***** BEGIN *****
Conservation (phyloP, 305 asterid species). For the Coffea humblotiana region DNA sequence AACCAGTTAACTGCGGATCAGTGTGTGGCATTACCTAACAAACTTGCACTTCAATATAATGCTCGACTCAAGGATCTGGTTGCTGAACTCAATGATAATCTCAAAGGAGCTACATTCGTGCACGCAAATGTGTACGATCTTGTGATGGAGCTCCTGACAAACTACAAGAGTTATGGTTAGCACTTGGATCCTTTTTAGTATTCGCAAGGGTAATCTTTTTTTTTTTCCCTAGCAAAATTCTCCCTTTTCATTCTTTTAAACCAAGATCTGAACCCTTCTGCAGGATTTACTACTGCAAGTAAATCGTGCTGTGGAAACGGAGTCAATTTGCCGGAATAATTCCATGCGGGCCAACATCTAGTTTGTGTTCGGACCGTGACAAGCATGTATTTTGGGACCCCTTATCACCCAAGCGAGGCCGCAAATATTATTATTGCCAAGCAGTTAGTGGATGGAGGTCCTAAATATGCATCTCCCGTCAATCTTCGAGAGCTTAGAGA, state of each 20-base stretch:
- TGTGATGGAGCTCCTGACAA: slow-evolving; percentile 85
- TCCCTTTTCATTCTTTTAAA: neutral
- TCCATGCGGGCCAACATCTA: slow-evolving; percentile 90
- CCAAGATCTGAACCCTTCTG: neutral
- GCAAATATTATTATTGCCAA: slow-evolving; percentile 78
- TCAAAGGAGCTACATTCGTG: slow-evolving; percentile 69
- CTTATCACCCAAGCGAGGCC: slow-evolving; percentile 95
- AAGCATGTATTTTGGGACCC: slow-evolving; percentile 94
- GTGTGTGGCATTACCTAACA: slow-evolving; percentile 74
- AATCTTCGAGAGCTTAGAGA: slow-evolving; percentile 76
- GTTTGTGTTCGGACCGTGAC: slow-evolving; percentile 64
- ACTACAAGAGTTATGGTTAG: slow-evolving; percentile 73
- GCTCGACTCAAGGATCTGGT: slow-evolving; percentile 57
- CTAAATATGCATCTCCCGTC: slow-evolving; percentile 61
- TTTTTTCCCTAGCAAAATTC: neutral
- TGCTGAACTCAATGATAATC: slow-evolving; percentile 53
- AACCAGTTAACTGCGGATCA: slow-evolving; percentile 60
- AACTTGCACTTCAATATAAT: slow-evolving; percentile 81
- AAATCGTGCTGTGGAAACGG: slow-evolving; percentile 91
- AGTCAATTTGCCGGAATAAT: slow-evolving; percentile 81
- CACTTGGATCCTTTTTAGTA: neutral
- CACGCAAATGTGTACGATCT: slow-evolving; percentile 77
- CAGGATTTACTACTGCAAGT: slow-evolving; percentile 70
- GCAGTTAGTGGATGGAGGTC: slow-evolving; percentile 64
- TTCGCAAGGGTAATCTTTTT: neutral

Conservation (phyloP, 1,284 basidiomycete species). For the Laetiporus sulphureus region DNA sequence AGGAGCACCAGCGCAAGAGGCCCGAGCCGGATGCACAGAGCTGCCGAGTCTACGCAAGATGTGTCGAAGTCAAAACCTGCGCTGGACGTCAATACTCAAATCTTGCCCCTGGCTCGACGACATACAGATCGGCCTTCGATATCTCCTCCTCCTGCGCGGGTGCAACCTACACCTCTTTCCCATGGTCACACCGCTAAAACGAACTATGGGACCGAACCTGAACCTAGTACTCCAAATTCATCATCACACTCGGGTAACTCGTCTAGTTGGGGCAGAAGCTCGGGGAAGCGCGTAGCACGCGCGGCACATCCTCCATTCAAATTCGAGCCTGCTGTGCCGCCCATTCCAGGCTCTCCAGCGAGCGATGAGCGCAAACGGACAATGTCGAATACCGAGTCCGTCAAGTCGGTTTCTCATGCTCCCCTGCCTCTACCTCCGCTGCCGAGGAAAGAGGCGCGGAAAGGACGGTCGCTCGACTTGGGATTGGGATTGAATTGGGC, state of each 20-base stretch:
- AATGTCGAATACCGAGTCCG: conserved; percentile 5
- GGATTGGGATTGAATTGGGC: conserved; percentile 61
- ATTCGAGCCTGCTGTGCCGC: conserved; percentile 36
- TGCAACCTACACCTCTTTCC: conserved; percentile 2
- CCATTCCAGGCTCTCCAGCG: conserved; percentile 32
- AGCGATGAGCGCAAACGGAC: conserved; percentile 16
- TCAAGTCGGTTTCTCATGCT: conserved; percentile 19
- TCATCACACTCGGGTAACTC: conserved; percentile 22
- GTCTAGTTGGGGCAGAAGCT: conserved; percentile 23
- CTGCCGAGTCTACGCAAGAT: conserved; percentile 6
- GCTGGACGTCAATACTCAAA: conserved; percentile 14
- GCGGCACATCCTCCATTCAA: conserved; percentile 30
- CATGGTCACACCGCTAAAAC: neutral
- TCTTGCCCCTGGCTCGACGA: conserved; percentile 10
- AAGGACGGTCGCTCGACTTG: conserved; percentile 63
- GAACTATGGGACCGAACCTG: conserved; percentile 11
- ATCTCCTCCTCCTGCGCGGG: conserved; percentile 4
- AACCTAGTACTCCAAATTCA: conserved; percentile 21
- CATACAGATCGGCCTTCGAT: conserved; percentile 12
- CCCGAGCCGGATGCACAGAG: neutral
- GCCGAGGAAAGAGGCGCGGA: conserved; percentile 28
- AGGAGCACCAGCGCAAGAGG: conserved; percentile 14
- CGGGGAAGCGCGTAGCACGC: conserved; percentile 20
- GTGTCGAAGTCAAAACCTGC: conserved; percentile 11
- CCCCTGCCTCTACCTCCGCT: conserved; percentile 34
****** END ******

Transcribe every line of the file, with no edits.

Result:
Conservation (phyloP, 305 asterid species). For the Coffea humblotiana region DNA sequence AACCAGTTAACTGCGGATCAGTGTGTGGCATTACCTAACAAACTTGCACTTCAATATAATGCTCGACTCAAGGATCTGGTTGCTGAACTCAATGATAATCTCAAAGGAGCTACATTCGTGCACGCAAATGTGTACGATCTTGTGATGGAGCTCCTGACAAACTACAAGAGTTATGGTTAGCACTTGGATCCTTTTTAGTATTCGCAAGGGTAATCTTTTTTTTTTTCCCTAGCAAAATTCTCCCTTTTCATTCTTTTAAACCAAGATCTGAACCCTTCTGCAGGATTTACTACTGCAAGTAAATCGTGCTGTGGAAACGGAGTCAATTTGCCGGAATAATTCCATGCGGGCCAACATCTAGTTTGTGTTCGGACCGTGACAAGCATGTATTTTGGGACCCCTTATCACCCAAGCGAGGCCGCAAATATTATTATTGCCAAGCAGTTAGTGGATGGAGGTCCTAAATATGCATCTCCCGTCAATCTTCGAGAGCTTAGAGA, state of each 20-base stretch:
- TGTGATGGAGCTCCTGACAA: slow-evolving; percentile 85
- TCCCTTTTCATTCTTTTAAA: neutral
- TCCATGCGGGCCAACATCTA: slow-evolving; percentile 90
- CCAAGATCTGAACCCTTCTG: neutral
- GCAAATATTATTATTGCCAA: slow-evolving; percentile 78
- TCAAAGGAGCTACATTCGTG: slow-evolving; percentile 69
- CTTATCACCCAAGCGAGGCC: slow-evolving; percentile 95
- AAGCATGTATTTTGGGACCC: slow-evolving; percentile 94
- GTGTGTGGCATTACCTAACA: slow-evolving; percentile 74
- AATCTTCGAGAGCTTAGAGA: slow-evolving; percentile 76
- GTTTGTGTTCGGACCGTGAC: slow-evolving; percentile 64
- ACTACAAGAGTTATGGTTAG: slow-evolving; percentile 73
- GCTCGACTCAAGGATCTGGT: slow-evolving; percentile 57
- CTAAATATGCATCTCCCGTC: slow-evolving; percentile 61
- TTTTTTCCCTAGCAAAATTC: neutral
- TGCTGAACTCAATGATAATC: slow-evolving; percentile 53
- AACCAGTTAACTGCGGATCA: slow-evolving; percentile 60
- AACTTGCACTTCAATATAAT: slow-evolving; percentile 81
- AAATCGTGCTGTGGAAACGG: slow-evolving; percentile 91
- AGTCAATTTGCCGGAATAAT: slow-evolving; percentile 81
- CACTTGGATCCTTTTTAGTA: neutral
- CACGCAAATGTGTACGATCT: slow-evolving; percentile 77
- CAGGATTTACTACTGCAAGT: slow-evolving; percentile 70
- GCAGTTAGTGGATGGAGGTC: slow-evolving; percentile 64
- TTCGCAAGGGTAATCTTTTT: neutral

Conservation (phyloP, 1,284 basidiomycete species). For the Laetiporus sulphureus region DNA sequence AGGAGCACCAGCGCAAGAGGCCCGAGCCGGATGCACAGAGCTGCCGAGTCTACGCAAGATGTGTCGAAGTCAAAACCTGCGCTGGACGTCAATACTCAAATCTTGCCCCTGGCTCGACGACATACAGATCGGCCTTCGATATCTCCTCCTCCTGCGCGGGTGCAACCTACACCTCTTTCCCATGGTCACACCGCTAAAACGAACTATGGGACCGAACCTGAACCTAGTACTCCAAATTCATCATCACACTCGGGTAACTCGTCTAGTTGGGGCAGAAGCTCGGGGAAGCGCGTAGCACGCGCGGCACATCCTCCATTCAAATTCGAGCCTGCTGTGCCGCCCATTCCAGGCTCTCCAGCGAGCGATGAGCGCAAACGGACAATGTCGAATACCGAGTCCGTCAAGTCGGTTTCTCATGCTCCCCTGCCTCTACCTCCGCTGCCGAGGAAAGAGGCGCGGAAAGGACGGTCGCTCGACTTGGGATTGGGATTGAATTGGGC, state of each 20-base stretch:
- AATGTCGAATACCGAGTCCG: conserved; percentile 5
- GGATTGGGATTGAATTGGGC: conserved; percentile 61
- ATTCGAGCCTGCTGTGCCGC: conserved; percentile 36
- TGCAACCTACACCTCTTTCC: conserved; percentile 2
- CCATTCCAGGCTCTCCAGCG: conserved; percentile 32
- AGCGATGAGCGCAAACGGAC: conserved; percentile 16
- TCAAGTCGGTTTCTCATGCT: conserved; percentile 19
- TCATCACACTCGGGTAACTC: conserved; percentile 22
- GTCTAGTTGGGGCAGAAGCT: conserved; percentile 23
- CTGCCGAGTCTACGCAAGAT: conserved; percentile 6
- GCTGGACGTCAATACTCAAA: conserved; percentile 14
- GCGGCACATCCTCCATTCAA: conserved; percentile 30
- CATGGTCACACCGCTAAAAC: neutral
- TCTTGCCCCTGGCTCGACGA: conserved; percentile 10
- AAGGACGGTCGCTCGACTTG: conserved; percentile 63
- GAACTATGGGACCGAACCTG: conserved; percentile 11
- ATCTCCTCCTCCTGCGCGGG: conserved; percentile 4
- AACCTAGTACTCCAAATTCA: conserved; percentile 21
- CATACAGATCGGCCTTCGAT: conserved; percentile 12
- CCCGAGCCGGATGCACAGAG: neutral
- GCCGAGGAAAGAGGCGCGGA: conserved; percentile 28
- AGGAGCACCAGCGCAAGAGG: conserved; percentile 14
- CGGGGAAGCGCGTAGCACGC: conserved; percentile 20
- GTGTCGAAGTCAAAACCTGC: conserved; percentile 11
- CCCCTGCCTCTACCTCCGCT: conserved; percentile 34